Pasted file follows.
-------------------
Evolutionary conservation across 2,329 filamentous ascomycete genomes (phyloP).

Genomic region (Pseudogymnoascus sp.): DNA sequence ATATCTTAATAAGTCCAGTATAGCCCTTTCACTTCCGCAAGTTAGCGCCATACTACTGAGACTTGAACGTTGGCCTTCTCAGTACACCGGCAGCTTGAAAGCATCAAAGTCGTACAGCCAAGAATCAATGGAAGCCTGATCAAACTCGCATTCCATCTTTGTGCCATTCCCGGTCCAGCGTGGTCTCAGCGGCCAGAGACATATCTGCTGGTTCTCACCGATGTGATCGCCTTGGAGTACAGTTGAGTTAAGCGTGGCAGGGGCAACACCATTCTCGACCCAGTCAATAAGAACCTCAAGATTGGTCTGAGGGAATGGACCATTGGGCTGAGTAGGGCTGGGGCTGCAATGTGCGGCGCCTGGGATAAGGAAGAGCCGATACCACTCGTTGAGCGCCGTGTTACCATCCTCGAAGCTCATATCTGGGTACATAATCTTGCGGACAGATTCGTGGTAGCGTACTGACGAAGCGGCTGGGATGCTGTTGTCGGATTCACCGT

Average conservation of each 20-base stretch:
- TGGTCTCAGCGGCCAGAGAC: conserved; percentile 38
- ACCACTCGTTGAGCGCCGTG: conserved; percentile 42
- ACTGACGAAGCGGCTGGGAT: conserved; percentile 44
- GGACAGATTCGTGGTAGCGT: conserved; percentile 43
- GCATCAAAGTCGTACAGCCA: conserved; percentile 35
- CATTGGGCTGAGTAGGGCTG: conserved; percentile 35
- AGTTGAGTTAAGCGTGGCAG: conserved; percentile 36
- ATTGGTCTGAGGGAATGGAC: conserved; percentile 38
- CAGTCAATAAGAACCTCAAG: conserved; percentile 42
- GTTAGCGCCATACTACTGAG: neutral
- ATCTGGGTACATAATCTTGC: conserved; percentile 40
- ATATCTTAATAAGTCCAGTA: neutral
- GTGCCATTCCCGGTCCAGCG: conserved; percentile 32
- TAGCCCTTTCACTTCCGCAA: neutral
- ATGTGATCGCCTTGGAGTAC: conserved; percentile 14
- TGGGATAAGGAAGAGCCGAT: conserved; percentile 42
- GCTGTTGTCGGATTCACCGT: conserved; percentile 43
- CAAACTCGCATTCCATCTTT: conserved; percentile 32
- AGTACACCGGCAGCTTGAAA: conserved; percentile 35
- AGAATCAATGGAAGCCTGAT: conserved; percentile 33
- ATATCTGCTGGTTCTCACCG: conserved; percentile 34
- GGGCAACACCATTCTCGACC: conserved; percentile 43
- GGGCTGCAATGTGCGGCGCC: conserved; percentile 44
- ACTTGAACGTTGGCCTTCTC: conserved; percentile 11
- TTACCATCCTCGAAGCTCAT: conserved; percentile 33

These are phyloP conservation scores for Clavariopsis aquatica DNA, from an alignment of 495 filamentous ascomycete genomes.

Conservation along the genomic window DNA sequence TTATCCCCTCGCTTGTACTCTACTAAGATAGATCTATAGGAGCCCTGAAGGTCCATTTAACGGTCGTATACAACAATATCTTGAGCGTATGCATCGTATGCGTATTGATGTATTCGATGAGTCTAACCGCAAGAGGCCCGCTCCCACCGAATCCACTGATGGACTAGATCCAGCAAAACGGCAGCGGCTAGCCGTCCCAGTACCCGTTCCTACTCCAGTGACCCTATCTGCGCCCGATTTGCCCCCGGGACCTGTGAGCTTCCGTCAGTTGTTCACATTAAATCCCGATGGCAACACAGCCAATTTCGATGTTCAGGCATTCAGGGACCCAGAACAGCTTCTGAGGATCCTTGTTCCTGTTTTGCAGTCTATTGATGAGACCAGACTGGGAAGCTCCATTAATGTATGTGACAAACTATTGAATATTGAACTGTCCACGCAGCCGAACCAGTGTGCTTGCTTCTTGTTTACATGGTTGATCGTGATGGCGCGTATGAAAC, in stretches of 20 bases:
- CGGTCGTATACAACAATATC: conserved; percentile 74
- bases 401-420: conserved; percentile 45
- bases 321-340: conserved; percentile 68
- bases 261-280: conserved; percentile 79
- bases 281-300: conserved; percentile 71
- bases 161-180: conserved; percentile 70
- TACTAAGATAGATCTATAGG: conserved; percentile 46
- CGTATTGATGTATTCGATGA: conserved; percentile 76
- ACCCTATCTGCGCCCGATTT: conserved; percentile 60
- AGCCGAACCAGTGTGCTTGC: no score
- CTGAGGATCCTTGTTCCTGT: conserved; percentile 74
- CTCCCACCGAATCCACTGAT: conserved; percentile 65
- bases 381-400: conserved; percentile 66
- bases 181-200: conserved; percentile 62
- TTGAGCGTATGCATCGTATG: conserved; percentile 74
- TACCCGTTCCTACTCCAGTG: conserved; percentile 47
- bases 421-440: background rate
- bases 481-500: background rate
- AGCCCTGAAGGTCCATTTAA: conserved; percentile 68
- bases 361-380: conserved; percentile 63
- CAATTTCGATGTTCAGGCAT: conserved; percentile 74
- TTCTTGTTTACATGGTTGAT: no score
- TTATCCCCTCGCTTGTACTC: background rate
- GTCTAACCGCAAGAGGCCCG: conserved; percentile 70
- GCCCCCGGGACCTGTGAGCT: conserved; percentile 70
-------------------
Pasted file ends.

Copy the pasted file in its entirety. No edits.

Evolutionary conservation across 2,329 filamentous ascomycete genomes (phyloP).

Genomic region (Pseudogymnoascus sp.): DNA sequence ATATCTTAATAAGTCCAGTATAGCCCTTTCACTTCCGCAAGTTAGCGCCATACTACTGAGACTTGAACGTTGGCCTTCTCAGTACACCGGCAGCTTGAAAGCATCAAAGTCGTACAGCCAAGAATCAATGGAAGCCTGATCAAACTCGCATTCCATCTTTGTGCCATTCCCGGTCCAGCGTGGTCTCAGCGGCCAGAGACATATCTGCTGGTTCTCACCGATGTGATCGCCTTGGAGTACAGTTGAGTTAAGCGTGGCAGGGGCAACACCATTCTCGACCCAGTCAATAAGAACCTCAAGATTGGTCTGAGGGAATGGACCATTGGGCTGAGTAGGGCTGGGGCTGCAATGTGCGGCGCCTGGGATAAGGAAGAGCCGATACCACTCGTTGAGCGCCGTGTTACCATCCTCGAAGCTCATATCTGGGTACATAATCTTGCGGACAGATTCGTGGTAGCGTACTGACGAAGCGGCTGGGATGCTGTTGTCGGATTCACCGT

Average conservation of each 20-base stretch:
- TGGTCTCAGCGGCCAGAGAC: conserved; percentile 38
- ACCACTCGTTGAGCGCCGTG: conserved; percentile 42
- ACTGACGAAGCGGCTGGGAT: conserved; percentile 44
- GGACAGATTCGTGGTAGCGT: conserved; percentile 43
- GCATCAAAGTCGTACAGCCA: conserved; percentile 35
- CATTGGGCTGAGTAGGGCTG: conserved; percentile 35
- AGTTGAGTTAAGCGTGGCAG: conserved; percentile 36
- ATTGGTCTGAGGGAATGGAC: conserved; percentile 38
- CAGTCAATAAGAACCTCAAG: conserved; percentile 42
- GTTAGCGCCATACTACTGAG: neutral
- ATCTGGGTACATAATCTTGC: conserved; percentile 40
- ATATCTTAATAAGTCCAGTA: neutral
- GTGCCATTCCCGGTCCAGCG: conserved; percentile 32
- TAGCCCTTTCACTTCCGCAA: neutral
- ATGTGATCGCCTTGGAGTAC: conserved; percentile 14
- TGGGATAAGGAAGAGCCGAT: conserved; percentile 42
- GCTGTTGTCGGATTCACCGT: conserved; percentile 43
- CAAACTCGCATTCCATCTTT: conserved; percentile 32
- AGTACACCGGCAGCTTGAAA: conserved; percentile 35
- AGAATCAATGGAAGCCTGAT: conserved; percentile 33
- ATATCTGCTGGTTCTCACCG: conserved; percentile 34
- GGGCAACACCATTCTCGACC: conserved; percentile 43
- GGGCTGCAATGTGCGGCGCC: conserved; percentile 44
- ACTTGAACGTTGGCCTTCTC: conserved; percentile 11
- TTACCATCCTCGAAGCTCAT: conserved; percentile 33

These are phyloP conservation scores for Clavariopsis aquatica DNA, from an alignment of 495 filamentous ascomycete genomes.

Conservation along the genomic window DNA sequence TTATCCCCTCGCTTGTACTCTACTAAGATAGATCTATAGGAGCCCTGAAGGTCCATTTAACGGTCGTATACAACAATATCTTGAGCGTATGCATCGTATGCGTATTGATGTATTCGATGAGTCTAACCGCAAGAGGCCCGCTCCCACCGAATCCACTGATGGACTAGATCCAGCAAAACGGCAGCGGCTAGCCGTCCCAGTACCCGTTCCTACTCCAGTGACCCTATCTGCGCCCGATTTGCCCCCGGGACCTGTGAGCTTCCGTCAGTTGTTCACATTAAATCCCGATGGCAACACAGCCAATTTCGATGTTCAGGCATTCAGGGACCCAGAACAGCTTCTGAGGATCCTTGTTCCTGTTTTGCAGTCTATTGATGAGACCAGACTGGGAAGCTCCATTAATGTATGTGACAAACTATTGAATATTGAACTGTCCACGCAGCCGAACCAGTGTGCTTGCTTCTTGTTTACATGGTTGATCGTGATGGCGCGTATGAAAC, in stretches of 20 bases:
- CGGTCGTATACAACAATATC: conserved; percentile 74
- bases 401-420: conserved; percentile 45
- bases 321-340: conserved; percentile 68
- bases 261-280: conserved; percentile 79
- bases 281-300: conserved; percentile 71
- bases 161-180: conserved; percentile 70
- TACTAAGATAGATCTATAGG: conserved; percentile 46
- CGTATTGATGTATTCGATGA: conserved; percentile 76
- ACCCTATCTGCGCCCGATTT: conserved; percentile 60
- AGCCGAACCAGTGTGCTTGC: no score
- CTGAGGATCCTTGTTCCTGT: conserved; percentile 74
- CTCCCACCGAATCCACTGAT: conserved; percentile 65
- bases 381-400: conserved; percentile 66
- bases 181-200: conserved; percentile 62
- TTGAGCGTATGCATCGTATG: conserved; percentile 74
- TACCCGTTCCTACTCCAGTG: conserved; percentile 47
- bases 421-440: background rate
- bases 481-500: background rate
- AGCCCTGAAGGTCCATTTAA: conserved; percentile 68
- bases 361-380: conserved; percentile 63
- CAATTTCGATGTTCAGGCAT: conserved; percentile 74
- TTCTTGTTTACATGGTTGAT: no score
- TTATCCCCTCGCTTGTACTC: background rate
- GTCTAACCGCAAGAGGCCCG: conserved; percentile 70
- GCCCCCGGGACCTGTGAGCT: conserved; percentile 70